In the same way, the Afraid-to-Bee adult woman demonstrates the victim role perfectly. Unlike an adolescent girl whose forming identity is vulnerable to the slings and arrows of a bully, the Afraid-to- Bee is more aware of her abilities and often knows that her tormenting Queen Bee is unreasonable but lacks the confidence to respond assertively. She is truly afraid to be her own person.

Why Are Women Often Their Own Worst Enemies?

Many of the women who voiced opinions on this question said that power is the underlying motivation for adult RA -- the power to manipulate members of the PTA, the power to control a corporate climate, or the power to dominate physically at the gym.

Because women traditionally have little power, this line of thought suggests that the instant there is a perceived threat, aggression occurs as a protective mechanism.

Others believe women and men are naturally opposite in terms of roles and values. While women supposedly focus on nurturing and helpful relationships, men strive for power. Women want to make connections and be liked, while men want to achieve goals and be superior, even if that means alienating others.

Some suggest that low self-esteem propels a woman into an aggressive or passive stance, and that giving or accepting emotional abuse is all about the view one has of oneself. Regardless of her role as Queen Bee (constantly on the offense), Afraid-to-Bee (scared victim), or Middle Bee (always in between), according to this theory, hurtful female behavior is motivated by feelings of inferiority.

Then there's the suggestion that aggression is learned behavior. According to proponents of this belief, women who grew up in aggressive and violent situations or who learned to interact with others in particular ways as children are more likely to use those same behaviors to relate to others throughout life.

Evolutionary psychologists such as Dr. Anne Campbell (Men, Women, and Aggression) explain that women are not by nature violent. Aggression between women occurs as a genetic, protective drive to find the best circumstances to ensure the survival of children. Historically, this meant finding a protective male who was a good provider, but there are suggestions that this instinct to compete for resources may still motivate many women. That is, women are driven by a deeply ingrained biological need to acquire protection for their offspring, while men are motivated by acquisition and domination.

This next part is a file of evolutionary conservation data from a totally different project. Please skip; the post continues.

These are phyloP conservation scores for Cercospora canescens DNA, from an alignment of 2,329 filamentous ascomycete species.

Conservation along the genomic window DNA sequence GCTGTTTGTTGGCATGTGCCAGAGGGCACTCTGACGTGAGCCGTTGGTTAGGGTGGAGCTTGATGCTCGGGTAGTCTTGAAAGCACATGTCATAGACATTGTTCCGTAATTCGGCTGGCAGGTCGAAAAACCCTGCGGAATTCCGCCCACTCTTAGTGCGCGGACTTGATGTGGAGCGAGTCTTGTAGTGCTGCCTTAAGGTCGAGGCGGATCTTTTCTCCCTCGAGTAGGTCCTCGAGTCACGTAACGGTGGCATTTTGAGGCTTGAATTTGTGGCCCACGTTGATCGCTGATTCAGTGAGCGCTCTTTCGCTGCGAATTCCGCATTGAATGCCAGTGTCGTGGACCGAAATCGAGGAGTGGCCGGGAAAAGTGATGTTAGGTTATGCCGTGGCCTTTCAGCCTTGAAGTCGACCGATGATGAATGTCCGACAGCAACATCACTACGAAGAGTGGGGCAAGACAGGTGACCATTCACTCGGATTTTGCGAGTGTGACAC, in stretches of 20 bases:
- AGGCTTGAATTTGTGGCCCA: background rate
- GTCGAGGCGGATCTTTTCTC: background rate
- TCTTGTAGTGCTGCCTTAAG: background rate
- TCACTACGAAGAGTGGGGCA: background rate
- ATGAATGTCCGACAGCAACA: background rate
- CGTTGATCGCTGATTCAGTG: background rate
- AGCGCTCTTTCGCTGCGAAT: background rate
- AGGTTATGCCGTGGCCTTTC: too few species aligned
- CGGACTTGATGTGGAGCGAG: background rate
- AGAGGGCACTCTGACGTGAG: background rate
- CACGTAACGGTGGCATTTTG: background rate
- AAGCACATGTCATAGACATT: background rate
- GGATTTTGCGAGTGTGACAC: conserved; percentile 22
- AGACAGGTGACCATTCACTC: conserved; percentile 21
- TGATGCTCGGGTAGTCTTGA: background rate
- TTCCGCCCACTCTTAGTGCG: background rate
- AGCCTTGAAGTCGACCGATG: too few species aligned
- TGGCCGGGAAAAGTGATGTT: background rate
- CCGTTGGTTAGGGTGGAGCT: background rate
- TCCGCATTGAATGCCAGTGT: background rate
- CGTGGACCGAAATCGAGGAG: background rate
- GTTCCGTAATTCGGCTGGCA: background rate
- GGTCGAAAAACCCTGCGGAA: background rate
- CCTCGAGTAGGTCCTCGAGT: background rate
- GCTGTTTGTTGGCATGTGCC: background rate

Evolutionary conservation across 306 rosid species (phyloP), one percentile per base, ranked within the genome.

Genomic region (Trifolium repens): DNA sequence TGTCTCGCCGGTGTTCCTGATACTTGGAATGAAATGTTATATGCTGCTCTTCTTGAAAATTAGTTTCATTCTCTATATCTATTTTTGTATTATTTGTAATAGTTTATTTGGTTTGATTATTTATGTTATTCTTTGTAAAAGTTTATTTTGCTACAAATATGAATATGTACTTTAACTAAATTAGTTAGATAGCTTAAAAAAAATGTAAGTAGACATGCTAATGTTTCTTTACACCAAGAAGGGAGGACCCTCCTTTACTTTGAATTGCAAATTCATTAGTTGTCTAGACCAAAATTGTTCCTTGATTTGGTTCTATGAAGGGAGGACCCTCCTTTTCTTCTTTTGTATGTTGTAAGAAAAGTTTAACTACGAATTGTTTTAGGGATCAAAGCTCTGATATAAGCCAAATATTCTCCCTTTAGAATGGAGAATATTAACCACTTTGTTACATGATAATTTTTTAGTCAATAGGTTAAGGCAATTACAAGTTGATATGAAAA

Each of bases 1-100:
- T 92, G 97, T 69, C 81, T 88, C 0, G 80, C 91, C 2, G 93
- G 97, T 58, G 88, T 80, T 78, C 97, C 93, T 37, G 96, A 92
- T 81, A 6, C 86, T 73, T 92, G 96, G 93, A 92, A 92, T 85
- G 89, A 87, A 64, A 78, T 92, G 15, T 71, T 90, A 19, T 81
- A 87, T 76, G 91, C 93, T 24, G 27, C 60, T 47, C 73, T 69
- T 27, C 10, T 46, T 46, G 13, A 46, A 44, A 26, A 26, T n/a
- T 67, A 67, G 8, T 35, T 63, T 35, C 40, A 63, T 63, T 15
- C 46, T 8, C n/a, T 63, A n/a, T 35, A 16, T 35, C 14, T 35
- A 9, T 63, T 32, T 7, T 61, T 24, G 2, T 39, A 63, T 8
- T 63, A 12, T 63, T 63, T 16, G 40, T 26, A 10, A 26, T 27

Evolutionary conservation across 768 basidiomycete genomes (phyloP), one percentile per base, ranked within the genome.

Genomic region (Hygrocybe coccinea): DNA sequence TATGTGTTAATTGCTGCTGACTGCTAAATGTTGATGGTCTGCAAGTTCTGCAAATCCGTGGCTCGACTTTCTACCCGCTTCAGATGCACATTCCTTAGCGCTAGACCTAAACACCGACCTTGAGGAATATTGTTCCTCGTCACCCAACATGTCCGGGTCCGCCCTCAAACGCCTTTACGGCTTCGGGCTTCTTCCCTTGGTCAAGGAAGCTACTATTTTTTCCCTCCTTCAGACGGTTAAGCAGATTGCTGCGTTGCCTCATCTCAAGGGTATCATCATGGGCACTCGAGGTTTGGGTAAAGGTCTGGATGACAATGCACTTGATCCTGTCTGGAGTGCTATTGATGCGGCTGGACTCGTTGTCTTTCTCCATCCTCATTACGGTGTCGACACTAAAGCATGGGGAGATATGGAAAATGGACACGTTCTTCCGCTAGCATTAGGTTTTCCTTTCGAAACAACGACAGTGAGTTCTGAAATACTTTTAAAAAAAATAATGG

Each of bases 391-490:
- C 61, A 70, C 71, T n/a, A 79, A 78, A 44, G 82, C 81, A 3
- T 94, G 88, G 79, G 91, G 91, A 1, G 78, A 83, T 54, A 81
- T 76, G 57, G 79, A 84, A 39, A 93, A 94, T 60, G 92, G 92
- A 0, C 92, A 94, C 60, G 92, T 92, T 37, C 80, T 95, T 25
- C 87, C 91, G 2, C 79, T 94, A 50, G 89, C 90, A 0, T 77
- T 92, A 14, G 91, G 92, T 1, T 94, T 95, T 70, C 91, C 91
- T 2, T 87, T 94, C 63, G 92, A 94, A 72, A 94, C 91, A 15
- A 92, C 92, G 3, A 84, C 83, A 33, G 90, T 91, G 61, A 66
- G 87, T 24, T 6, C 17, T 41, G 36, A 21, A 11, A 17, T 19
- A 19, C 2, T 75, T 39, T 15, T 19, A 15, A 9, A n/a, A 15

You might be the CEO of your own Fortune 500 company, according to these researchers, but underneath the power suit and between the networking lunches is a drive to care for and protect your "children," whether they are real, potential, or metaphorical (for example, clients, projects, employees, new business). In this world, women view other women as competitors for resources, with men being one of the more helpful resources. To that end, an evolutionist believes that all female interactions are part of a quest to ensure the survival of real or potential offspring. Cognitive specialists stress another gender-based difference: men and women learn in different ways. Women attempt to see things from all perspectives and understand diverse points of view, while men frequently take an adversarial position and question new material.

A major cultural difference in men and women's roles is the emphasis placed on physical appearance. Women want to be attractive and men want to have attractive partners, which may result in rivalries within both genders.